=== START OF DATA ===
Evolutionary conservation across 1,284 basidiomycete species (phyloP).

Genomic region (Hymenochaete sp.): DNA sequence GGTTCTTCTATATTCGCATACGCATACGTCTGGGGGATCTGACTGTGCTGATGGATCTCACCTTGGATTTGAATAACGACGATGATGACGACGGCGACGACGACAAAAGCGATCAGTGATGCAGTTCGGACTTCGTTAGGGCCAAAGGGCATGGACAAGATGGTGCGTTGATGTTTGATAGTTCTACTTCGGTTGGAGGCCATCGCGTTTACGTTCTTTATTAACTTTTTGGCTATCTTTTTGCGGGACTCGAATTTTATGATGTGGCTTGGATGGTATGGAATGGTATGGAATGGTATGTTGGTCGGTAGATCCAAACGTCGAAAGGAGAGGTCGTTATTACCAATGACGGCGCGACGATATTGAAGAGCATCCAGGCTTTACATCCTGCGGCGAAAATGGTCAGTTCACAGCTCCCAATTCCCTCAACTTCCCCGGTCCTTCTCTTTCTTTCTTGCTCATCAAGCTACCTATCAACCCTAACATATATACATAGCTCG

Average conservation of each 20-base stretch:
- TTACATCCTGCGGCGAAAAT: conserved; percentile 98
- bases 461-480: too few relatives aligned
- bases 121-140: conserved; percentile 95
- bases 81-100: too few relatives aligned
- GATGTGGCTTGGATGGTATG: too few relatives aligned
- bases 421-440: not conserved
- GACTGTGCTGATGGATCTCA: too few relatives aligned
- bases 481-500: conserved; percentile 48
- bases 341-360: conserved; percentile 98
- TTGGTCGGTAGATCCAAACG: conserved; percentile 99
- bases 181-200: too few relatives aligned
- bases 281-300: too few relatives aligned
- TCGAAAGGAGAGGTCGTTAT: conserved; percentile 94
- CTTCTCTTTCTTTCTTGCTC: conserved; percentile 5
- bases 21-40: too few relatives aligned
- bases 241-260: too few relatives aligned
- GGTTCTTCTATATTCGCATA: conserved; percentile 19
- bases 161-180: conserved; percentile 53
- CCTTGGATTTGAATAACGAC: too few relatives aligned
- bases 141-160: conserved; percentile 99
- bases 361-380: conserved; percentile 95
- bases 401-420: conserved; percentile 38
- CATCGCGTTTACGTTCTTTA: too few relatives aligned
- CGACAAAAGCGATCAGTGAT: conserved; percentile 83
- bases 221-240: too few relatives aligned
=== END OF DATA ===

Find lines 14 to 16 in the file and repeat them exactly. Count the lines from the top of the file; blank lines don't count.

- bases 181-200: too few relatives aligned
- bases 281-300: too few relatives aligned
- TCGAAAGGAGAGGTCGTTAT: conserved; percentile 94